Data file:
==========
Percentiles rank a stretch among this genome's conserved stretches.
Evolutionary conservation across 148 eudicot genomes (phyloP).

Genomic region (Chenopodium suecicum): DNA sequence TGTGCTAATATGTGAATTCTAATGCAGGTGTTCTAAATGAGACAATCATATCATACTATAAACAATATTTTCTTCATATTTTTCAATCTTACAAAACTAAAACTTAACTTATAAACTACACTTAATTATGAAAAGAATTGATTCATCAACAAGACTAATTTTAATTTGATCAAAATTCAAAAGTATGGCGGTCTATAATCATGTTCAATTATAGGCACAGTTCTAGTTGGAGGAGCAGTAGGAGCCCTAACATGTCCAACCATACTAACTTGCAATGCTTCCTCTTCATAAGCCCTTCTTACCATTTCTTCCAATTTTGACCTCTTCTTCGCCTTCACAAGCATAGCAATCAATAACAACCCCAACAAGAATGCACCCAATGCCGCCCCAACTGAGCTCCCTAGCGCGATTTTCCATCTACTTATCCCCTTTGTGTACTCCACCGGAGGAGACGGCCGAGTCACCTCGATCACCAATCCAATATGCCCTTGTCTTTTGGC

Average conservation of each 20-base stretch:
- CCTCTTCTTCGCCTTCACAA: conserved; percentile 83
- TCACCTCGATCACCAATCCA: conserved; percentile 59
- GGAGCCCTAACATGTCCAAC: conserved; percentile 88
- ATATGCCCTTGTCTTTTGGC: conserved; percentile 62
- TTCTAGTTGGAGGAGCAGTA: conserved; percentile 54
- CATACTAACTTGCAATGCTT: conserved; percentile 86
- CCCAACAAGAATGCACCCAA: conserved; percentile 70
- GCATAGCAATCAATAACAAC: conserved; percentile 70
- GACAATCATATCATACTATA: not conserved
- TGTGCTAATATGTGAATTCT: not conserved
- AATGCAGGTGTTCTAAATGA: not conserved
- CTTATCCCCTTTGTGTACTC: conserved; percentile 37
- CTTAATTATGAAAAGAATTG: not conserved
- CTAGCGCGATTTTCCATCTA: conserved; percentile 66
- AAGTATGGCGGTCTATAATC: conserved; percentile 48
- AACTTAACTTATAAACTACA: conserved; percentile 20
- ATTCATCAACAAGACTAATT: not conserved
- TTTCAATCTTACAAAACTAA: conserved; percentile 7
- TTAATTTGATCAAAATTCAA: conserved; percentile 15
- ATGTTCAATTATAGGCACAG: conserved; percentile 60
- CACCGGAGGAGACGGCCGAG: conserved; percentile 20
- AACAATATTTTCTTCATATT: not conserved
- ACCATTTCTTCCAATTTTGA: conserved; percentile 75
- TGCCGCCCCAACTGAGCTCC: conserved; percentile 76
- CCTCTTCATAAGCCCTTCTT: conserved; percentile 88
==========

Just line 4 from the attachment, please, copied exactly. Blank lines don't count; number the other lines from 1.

Average conservation of each 20-base stretch: